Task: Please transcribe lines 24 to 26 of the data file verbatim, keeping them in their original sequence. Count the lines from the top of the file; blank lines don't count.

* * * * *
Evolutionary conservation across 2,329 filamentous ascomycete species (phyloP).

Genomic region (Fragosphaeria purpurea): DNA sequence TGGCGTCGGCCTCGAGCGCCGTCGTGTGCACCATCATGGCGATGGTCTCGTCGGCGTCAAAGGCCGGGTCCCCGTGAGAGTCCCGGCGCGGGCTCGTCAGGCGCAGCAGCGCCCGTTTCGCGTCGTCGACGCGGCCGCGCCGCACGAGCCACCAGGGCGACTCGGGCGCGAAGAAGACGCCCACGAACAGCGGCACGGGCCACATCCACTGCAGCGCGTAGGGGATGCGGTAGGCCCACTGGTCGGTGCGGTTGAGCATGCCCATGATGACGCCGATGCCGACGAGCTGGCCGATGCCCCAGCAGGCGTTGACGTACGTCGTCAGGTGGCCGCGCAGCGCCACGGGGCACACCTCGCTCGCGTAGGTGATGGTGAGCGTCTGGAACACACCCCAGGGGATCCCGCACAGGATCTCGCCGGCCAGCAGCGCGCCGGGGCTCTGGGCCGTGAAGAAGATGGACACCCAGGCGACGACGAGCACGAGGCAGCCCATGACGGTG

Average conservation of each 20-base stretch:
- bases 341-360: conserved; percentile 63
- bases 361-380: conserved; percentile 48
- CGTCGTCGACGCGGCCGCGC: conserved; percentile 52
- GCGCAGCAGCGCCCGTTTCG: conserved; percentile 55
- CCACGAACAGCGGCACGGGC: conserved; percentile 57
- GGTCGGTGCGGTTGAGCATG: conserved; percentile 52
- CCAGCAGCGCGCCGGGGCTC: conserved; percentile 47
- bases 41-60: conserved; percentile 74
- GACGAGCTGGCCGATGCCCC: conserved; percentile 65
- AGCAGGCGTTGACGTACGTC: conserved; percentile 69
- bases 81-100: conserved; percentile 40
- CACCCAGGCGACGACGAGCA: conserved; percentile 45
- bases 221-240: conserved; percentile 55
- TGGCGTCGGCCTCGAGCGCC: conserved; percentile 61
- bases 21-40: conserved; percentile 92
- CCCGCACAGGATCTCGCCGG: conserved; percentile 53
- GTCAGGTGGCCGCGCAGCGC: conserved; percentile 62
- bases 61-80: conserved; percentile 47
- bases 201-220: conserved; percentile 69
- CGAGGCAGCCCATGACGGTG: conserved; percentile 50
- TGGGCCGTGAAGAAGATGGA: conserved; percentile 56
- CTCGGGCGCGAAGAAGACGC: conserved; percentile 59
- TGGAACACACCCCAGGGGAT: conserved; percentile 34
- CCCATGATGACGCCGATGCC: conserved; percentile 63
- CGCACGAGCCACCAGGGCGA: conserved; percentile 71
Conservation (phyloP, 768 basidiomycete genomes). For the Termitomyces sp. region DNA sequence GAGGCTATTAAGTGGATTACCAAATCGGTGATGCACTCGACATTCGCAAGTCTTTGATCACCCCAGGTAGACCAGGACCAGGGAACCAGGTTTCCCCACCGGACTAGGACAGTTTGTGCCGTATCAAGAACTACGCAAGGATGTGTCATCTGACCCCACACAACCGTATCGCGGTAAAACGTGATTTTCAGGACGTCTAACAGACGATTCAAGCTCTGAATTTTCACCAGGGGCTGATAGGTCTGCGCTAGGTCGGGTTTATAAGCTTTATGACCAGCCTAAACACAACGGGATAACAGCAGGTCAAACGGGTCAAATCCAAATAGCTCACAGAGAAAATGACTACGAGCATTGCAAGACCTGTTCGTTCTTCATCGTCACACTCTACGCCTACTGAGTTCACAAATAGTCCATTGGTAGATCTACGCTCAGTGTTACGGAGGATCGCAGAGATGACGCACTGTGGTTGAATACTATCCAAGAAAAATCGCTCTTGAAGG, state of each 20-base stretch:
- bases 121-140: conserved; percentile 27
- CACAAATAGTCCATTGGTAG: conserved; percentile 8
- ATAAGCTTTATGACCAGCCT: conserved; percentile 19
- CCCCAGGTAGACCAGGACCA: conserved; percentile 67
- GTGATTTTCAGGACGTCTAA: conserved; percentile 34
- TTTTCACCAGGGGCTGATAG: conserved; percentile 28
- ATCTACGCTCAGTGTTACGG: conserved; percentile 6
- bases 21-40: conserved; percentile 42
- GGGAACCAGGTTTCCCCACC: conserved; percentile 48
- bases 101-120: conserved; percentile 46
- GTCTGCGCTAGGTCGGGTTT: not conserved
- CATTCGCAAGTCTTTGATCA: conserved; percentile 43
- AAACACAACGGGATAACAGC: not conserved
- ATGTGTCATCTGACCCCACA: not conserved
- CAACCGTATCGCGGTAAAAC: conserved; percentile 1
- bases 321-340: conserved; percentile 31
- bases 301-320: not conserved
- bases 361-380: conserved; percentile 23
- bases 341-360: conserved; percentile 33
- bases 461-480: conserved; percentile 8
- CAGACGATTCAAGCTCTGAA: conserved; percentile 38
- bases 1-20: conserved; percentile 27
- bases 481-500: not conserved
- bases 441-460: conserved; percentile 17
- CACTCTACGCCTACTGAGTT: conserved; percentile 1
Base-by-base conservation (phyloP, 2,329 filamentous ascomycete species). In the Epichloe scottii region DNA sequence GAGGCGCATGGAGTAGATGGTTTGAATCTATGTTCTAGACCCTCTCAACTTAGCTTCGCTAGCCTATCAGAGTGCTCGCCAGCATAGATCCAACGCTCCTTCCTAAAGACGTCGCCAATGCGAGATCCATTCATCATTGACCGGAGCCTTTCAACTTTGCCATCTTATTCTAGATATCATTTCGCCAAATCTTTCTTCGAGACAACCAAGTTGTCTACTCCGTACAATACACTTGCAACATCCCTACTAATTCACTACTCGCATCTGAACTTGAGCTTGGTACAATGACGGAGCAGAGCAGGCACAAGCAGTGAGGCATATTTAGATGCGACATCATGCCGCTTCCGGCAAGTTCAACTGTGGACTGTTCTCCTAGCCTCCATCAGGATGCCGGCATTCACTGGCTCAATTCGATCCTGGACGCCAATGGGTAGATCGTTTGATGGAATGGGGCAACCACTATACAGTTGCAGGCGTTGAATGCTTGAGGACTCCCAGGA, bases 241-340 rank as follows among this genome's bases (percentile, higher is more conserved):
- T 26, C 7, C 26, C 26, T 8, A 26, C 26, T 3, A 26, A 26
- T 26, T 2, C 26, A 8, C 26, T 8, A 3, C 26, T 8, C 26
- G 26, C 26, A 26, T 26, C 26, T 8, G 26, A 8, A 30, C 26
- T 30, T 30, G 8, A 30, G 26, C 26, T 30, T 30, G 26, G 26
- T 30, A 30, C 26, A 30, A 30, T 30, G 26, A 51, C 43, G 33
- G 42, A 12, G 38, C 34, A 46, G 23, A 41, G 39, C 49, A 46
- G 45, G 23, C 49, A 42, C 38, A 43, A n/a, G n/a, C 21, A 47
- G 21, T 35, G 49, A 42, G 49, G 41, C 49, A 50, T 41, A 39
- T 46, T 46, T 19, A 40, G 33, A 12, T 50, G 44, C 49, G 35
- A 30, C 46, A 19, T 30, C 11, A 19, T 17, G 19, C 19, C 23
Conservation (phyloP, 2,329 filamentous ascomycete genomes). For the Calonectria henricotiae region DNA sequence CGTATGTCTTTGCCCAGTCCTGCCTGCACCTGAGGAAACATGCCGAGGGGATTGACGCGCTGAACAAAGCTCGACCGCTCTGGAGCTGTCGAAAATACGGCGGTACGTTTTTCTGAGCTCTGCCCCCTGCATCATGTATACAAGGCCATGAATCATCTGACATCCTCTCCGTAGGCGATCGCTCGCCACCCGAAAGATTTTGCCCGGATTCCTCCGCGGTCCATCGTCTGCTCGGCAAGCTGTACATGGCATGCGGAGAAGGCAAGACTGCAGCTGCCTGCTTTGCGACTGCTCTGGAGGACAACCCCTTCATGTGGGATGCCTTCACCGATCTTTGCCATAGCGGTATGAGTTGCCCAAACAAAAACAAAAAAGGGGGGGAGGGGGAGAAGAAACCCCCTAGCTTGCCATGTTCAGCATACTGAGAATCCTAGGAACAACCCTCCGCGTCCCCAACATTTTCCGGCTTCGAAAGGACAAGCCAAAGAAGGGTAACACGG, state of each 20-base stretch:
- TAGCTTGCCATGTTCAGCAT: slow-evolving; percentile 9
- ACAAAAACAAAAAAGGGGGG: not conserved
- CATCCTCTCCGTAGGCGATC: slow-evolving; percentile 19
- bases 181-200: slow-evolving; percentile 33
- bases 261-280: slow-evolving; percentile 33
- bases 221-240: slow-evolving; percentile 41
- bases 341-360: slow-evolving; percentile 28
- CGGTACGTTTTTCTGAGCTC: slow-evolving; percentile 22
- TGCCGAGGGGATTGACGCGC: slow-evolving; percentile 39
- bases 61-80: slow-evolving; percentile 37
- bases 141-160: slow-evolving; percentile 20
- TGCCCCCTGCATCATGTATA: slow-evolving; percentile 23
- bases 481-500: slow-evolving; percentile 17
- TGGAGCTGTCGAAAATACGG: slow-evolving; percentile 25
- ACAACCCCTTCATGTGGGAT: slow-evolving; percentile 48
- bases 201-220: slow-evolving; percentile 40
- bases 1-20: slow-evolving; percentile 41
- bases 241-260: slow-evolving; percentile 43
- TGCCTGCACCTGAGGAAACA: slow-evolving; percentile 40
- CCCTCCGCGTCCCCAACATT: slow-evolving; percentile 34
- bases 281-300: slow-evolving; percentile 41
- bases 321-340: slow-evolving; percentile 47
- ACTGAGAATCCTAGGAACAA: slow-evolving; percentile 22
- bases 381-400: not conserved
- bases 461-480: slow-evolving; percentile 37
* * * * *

- TGGGCCGTGAAGAAGATGGA: conserved; percentile 56
- CTCGGGCGCGAAGAAGACGC: conserved; percentile 59
- TGGAACACACCCCAGGGGAT: conserved; percentile 34